VICKSBURG, Miss. – Dr. Todd Bridges, senior research scientist for environmental science for the U.S. Army and national lead for the Engineering With Nature (EWN) program, kicks off Season 2 of the EWN Podcast by announcing that U.S. Army Corps of Engineers (USACE) Mobile District is joining EWN as its fourth proving ground.
Bridges and guests ― USACE Mobile District’s Justin McDonald, coastal resiliency program manager, and Elizabeth Godsey, coastal engineering technical lead — discuss the important role EWN will play in expanding and diversifying the value of infrastructure in the future.
As the world emerges from the COVID-19 pandemic, infrastructure will play a key role in helping economies around the world recover. The World Economic Forum estimates $100 trillion dollars will be committed to infrastructure projects worldwide in the next 30 years.
As Bridges notes, the Mobile District was leveraging EWN before the program was officially founded. Over the past two decades, Mobile District’s innovative technical teams have worked collaboratively with federal and state agencies and local community members to identify infrastructure solutions, including innovative work to protect and restore barrier islands. As an EWN proving ground, Mobile District will have the opportunity to share lessons learned with others and showcase the district’s work in Mississippi, Alabama and in the Florida Panhandle.
In Episode 1, Bridges, McDonald and Godsey discuss two large-scale island-restoration projects that demonstrate the power of collaboration and cutting-edge science and engineering. Deer Island is a multi-phase initiative for which beneficial use of dredged sediment is being used to repair and restore the island and create marsh habitat. Restoration of the southern shoreline used dredged sediment from the navigation channel to create marsh habitat and a recreational area for local kayakers — a cost-effective, beneficial use of the dredged sediment that produced significant environmental and social benefits. Work on the southeastern end of Deer Island will create another 400 acres of emergent island. The Deer Island restoration projects are also helping to ensure that the coastal resilience benefits provided by the island, with respect to coastal storms, are sustained into the future.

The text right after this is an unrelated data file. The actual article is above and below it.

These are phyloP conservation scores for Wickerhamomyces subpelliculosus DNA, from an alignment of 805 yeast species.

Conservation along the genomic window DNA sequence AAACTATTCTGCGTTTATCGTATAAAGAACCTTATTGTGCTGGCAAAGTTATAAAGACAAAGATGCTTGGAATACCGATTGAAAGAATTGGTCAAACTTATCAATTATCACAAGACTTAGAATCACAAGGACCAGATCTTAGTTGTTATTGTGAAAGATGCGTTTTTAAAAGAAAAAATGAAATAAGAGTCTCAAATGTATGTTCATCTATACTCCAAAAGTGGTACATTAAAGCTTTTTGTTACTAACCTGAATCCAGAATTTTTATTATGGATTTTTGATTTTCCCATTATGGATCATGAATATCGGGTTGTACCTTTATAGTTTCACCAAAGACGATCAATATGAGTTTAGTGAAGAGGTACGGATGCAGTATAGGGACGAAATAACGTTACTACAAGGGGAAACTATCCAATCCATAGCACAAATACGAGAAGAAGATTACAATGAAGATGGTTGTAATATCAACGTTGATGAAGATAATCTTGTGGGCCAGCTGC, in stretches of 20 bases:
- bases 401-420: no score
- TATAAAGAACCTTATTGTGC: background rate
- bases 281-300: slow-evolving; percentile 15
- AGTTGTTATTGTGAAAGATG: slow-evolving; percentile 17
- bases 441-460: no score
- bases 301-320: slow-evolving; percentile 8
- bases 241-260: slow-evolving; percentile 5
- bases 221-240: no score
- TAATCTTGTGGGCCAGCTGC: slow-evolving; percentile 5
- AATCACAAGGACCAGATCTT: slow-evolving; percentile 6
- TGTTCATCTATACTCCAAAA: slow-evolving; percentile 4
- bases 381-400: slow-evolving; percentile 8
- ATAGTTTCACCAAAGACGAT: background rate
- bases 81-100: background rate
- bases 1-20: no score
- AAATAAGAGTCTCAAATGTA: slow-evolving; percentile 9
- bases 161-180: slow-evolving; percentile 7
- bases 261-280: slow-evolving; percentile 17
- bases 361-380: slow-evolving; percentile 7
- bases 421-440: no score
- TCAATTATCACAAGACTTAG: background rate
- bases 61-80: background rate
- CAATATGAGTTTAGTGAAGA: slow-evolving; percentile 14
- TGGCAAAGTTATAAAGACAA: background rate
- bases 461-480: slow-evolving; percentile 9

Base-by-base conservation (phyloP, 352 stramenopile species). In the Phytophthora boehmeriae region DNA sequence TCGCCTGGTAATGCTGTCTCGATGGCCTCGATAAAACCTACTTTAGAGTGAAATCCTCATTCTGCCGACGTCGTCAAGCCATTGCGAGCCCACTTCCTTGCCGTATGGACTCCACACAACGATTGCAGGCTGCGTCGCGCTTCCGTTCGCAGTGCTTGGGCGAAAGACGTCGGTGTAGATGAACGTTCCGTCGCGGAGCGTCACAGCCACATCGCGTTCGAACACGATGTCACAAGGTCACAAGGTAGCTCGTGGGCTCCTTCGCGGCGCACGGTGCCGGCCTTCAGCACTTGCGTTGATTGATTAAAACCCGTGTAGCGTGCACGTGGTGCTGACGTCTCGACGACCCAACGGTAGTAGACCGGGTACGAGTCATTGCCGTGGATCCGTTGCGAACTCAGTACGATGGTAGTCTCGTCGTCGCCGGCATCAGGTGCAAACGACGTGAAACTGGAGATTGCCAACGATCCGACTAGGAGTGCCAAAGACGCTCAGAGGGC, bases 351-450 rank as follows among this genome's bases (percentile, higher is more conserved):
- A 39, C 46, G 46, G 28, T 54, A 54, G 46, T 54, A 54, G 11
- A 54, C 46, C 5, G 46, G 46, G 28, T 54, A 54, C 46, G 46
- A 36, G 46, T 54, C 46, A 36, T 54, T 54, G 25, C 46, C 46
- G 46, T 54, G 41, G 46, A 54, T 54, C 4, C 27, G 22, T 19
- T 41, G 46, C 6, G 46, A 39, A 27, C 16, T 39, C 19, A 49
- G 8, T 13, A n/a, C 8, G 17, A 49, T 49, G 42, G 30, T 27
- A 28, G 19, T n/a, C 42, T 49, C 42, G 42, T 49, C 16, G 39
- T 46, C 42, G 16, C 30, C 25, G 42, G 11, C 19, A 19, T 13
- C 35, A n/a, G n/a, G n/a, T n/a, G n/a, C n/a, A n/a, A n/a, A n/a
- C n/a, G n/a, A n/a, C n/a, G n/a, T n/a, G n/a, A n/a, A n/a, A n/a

McDonald and Godsey also discuss Mobile District’s work on Ship Island — another critical barrier island — which had a 3.5-mile-wide breach from hurricanes Camille and Katrina. The team and their construction partners placed nearly 19 million cubic yards of sand to restore the islands and the sediment transport system. McDonald talks about the importance of sourcing the right size and color of sand to support sea turtle nesting. Agency experts collaborated to make the effort successful.
Coastal islands are important natural features that protect the mainland and provide multiple benefits to coastal systems and communities. As Godsey discusses, “These islands serve as our frontline of defense. We have a diverse coastline that encompasses more than 375 miles of shoreline from the St. Mark’s River in Florida at the east all the way to the Pearl River in Mississippi. It was important to start looking at a system-wide approach.”
Mobile District has a long history of working collaboratively to develop innovative solutions to restore critical barrier islands. Bridges emphasized that “collaboration is a multisector need and requirement for success. It’s government working across government; it’s government working with the private sector and with industry. It’s all of us working with the nonprofit sector and everybody working with communities to deliver projects that they need. It takes all of us working together.”